INDEF : Indonesian Govt Must Have Guts to Get Rid Illegal Foreign NGOs

Photo: via VIVA//IkhwanYanuar


Jakarta   —   The government must be brave to face a black campaign against Indonesian palm oil because it is detrimental to the economy and national investment. Allegedly, a number of foreign NGOs such as Greenpeace Indonesia have been operating illegally, because they are not registered officially with the Ministry of Foreign Affairs, and even reluctant to report activities and funding sources to the government.

After the Reform Era, the presence of foreign (transnational) NGOs operating in Indonesia has become a blunder for the national economy. Bhima Yudistira, economist at the Institute for Development of Economics and Finance (Indef), explained that the networks of NGOs from abroad are free to enter Indonesia without reporting or registration to the Indonesian government. Meanwhile, in Malaysia, the local government provides strict supervision for transnational NGOs who want to operate there.

“In reality, NGOs violate regulations because they are not registered with the government. This current freedom has become too excessive resulting in a blunder in the Indonesian economy,” Bhima said in a discussion of the Palm Journalist Forum with the theme “The Impact of the NGO Campaign for the Indonesian Economy” in Jakarta, Friday (October 5, 2018) .

The Palm Journalist Forum (FJS) data shows that a number of foreign NGOs actively attacking oil palm have not yet been registered and have not reported their activities to the Indonesian government. Foreign NGOs that have not been registered with the Ministry of Foreign Affairs include Greenpeace Indonesia, Forest People Program, Mighty Earth, Environmental Investigation Agency (EIA).

They are not recorded in the official website of the Ministry of Foreign Affairs, which is . On the site there are 65 registered foreign NGOs operating in Indonesia, but the names of the NGOs mentioned above are not registered. The obligation to register is regulated in Government Regulation Number 59 of 2016 concerning Community Organizations Established by Foreign Citizens. This regulation regulates that foreign NGOs must be registered, one of which is the obligation to report funding sources.

In addition, the government was asked to take action against NGO violations in Article 59 of Article 3 of Law Number 16/2017 concerning Community Organizations whereby organizations are prohibited from carrying out activities that are the duty and authority of law enforcement agencies in accordance with laws and regulations. Greenpeace’s actions some time ago, for example, occupying oil refineries were evidence of violations of the law.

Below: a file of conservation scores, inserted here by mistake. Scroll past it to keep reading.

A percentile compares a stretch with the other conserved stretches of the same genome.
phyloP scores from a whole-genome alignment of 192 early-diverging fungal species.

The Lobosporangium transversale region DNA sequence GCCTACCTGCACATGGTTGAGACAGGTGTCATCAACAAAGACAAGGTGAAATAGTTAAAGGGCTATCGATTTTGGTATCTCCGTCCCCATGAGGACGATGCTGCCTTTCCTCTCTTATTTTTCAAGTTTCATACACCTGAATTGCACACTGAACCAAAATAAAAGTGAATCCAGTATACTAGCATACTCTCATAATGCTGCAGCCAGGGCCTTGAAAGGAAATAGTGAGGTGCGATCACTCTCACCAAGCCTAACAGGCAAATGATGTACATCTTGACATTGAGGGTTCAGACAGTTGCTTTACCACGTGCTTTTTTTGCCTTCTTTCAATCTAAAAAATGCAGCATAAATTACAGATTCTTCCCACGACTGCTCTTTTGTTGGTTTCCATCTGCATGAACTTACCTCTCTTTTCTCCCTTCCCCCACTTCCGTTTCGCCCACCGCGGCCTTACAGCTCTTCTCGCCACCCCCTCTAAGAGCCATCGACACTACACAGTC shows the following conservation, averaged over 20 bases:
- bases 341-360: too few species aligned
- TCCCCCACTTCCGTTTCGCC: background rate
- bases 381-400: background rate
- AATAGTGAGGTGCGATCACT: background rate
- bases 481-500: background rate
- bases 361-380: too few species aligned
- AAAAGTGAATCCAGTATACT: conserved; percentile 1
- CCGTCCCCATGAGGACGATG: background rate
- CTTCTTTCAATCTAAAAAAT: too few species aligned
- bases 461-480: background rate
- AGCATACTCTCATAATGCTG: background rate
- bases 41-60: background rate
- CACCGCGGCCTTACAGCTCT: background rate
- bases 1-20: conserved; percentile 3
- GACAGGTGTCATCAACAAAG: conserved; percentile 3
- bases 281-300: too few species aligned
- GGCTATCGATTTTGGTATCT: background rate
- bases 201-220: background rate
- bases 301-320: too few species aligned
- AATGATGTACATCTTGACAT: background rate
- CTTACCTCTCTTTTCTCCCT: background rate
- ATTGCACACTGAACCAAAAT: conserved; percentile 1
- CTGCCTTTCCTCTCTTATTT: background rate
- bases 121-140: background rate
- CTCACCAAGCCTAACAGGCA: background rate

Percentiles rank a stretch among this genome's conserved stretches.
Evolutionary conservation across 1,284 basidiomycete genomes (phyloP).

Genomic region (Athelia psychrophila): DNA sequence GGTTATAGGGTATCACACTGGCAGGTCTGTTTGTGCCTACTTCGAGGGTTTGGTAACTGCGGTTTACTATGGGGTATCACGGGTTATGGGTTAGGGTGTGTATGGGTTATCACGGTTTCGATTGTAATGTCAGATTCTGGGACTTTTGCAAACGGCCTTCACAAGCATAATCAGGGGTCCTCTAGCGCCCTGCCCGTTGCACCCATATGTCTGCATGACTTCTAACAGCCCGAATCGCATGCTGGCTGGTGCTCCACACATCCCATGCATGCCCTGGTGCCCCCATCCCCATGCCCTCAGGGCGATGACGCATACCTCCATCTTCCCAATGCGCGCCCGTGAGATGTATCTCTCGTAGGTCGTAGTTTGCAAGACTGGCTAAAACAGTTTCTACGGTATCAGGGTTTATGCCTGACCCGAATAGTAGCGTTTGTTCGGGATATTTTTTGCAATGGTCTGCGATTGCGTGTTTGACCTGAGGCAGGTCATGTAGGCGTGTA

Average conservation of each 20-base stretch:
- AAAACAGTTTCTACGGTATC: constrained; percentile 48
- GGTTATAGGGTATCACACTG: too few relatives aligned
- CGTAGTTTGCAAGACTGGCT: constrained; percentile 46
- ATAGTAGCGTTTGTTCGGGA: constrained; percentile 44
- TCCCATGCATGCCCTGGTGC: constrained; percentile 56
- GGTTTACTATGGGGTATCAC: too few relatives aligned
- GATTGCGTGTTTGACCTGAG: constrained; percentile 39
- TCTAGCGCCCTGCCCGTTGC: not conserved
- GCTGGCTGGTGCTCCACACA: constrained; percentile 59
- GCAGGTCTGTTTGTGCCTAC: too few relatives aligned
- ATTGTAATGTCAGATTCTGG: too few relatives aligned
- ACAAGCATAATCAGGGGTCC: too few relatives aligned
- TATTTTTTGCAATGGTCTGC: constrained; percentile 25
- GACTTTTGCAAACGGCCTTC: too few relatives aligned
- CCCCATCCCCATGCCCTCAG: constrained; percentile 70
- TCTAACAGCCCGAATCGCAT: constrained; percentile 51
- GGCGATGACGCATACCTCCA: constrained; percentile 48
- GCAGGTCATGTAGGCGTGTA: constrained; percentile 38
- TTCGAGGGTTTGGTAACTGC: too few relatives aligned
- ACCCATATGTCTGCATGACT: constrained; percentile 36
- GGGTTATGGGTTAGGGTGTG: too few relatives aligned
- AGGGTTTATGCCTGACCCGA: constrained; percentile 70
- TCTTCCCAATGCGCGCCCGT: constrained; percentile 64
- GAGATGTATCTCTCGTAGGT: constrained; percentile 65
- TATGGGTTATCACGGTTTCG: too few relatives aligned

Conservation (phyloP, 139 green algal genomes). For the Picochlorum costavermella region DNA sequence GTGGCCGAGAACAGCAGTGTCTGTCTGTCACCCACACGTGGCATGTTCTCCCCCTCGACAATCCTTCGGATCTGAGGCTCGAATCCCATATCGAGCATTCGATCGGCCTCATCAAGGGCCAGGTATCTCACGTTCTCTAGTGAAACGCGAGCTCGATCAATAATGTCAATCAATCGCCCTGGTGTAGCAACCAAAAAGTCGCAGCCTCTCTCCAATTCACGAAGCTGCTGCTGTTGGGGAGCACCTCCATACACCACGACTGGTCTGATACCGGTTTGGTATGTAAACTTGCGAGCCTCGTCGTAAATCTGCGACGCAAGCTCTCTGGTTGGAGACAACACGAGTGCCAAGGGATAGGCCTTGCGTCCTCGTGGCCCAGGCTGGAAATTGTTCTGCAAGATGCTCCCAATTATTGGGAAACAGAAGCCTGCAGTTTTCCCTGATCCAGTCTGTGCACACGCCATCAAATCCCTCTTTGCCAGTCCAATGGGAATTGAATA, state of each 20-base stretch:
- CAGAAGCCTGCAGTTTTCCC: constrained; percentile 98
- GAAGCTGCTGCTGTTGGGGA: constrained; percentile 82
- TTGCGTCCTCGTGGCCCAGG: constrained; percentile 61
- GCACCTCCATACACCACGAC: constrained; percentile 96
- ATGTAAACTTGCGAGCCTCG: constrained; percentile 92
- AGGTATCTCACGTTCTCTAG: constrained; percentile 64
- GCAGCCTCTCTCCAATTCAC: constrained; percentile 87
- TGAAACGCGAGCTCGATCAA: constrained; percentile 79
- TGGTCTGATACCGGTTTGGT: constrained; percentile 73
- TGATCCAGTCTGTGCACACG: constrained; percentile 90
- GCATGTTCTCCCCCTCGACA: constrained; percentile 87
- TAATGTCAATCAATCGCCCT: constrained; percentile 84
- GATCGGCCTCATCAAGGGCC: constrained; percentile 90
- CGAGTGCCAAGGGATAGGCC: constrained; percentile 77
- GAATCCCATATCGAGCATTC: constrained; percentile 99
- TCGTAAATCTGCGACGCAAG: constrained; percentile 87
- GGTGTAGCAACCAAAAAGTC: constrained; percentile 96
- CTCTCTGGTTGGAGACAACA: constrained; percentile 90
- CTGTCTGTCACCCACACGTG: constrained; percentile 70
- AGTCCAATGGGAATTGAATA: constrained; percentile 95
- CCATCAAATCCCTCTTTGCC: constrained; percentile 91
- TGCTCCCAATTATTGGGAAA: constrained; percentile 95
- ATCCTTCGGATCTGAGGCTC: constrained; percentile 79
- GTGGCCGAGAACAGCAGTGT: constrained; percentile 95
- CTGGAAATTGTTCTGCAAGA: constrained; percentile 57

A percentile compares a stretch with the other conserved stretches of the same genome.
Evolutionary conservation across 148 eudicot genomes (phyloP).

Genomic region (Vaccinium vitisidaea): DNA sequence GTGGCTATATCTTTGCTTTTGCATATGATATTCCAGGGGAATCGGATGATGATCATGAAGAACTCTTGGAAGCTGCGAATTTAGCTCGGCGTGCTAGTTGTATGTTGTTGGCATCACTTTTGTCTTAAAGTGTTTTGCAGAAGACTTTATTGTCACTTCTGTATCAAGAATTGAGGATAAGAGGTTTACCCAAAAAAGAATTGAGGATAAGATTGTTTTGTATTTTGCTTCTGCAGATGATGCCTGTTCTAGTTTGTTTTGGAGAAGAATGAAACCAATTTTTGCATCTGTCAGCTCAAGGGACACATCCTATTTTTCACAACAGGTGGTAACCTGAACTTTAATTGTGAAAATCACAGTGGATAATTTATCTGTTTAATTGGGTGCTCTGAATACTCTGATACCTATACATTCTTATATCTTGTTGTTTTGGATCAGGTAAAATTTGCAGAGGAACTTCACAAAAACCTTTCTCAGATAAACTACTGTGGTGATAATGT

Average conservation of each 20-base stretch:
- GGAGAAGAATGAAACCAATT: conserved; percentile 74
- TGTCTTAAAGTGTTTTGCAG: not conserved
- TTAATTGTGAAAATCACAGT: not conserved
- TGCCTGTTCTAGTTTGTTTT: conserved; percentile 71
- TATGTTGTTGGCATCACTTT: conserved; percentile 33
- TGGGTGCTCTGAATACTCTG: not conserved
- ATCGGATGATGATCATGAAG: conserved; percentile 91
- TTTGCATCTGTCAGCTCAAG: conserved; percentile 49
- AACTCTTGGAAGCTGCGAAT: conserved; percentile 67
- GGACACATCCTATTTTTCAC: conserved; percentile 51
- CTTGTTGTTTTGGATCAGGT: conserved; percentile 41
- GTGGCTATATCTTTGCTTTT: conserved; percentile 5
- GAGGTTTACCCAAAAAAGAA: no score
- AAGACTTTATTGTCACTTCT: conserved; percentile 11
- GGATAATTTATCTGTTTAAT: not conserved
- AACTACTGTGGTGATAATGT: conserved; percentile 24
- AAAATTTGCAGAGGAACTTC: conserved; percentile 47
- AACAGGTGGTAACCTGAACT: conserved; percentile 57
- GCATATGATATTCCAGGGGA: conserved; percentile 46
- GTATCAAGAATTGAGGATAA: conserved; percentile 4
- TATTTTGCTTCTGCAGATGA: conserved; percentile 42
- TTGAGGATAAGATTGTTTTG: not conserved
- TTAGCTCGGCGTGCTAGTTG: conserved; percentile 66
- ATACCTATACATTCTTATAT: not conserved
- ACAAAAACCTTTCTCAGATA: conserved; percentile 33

Sudarsono Soedomo, a lecturer at Bogor Agricultural University, agreed that there were strong indications of foreign NGOs operating in Indonesia and attacking companies, including oil palm and pulp and paper , not complying with procedures and rules. Foreign NGOs, said Sudarsono, often make similar accusations without equal risk. In addition, they allegedly played two legs, where one foot was a tool for extortion.

Meanwhile, the other foot used to become consultants for the companies they press. “We recommend that the government immediately investigate foreign NGOs operating in Indonesia, such as Greenpeace and EIA from the UK. This investigation is to find out their compliance with Indonesian law,” he said.

On a separate occasion, Director General of Politics and Public Administration of the Ministry of Home Affairs, Soedarmo asserted, NGOs cannot arbitrarily accuse palm oil of violating environmental regulations. Indonesia has a Regional Spatial Plan (RTRW) to regulate which areas of forests, plantations and settlements. “That is the right of the Indonesian state. Our sovereignty cannot be disturbed,” said Soedarmo.

Meanwhile, Bhima Yudistira added, the issue of trade barriers and black campaigns could be mapped into a number of issues, for example in the United States, emerged dumping issues and biofuel competition. In the European Union, oil palm is confronted with environmental problems and human rights. It’s different with India that faces trade balance problems. “The negative issue of palm oil continues to be polished in various ways. In the European Union, palm oil is attacked with child labor and the environment,” said Bhima Yudistira.

If this problem is not immediately addressed, the impact is very broad on the foreign trade and investment balance. Bhima said Indonesia’s trade surplus has continued to shrink since the last few years. Indonesia is lucky to have palm oil which is a major contributor to non-oil and gas exports.

However, the government’s attention to palm oil is not serious so the power of these commodities is difficult to develop. “But if the government does not keep the commodity (palm oil) from being disturbed, then the fate of palm oil will be like the spice commodity which we now hear only of its glory,” said Bhima.

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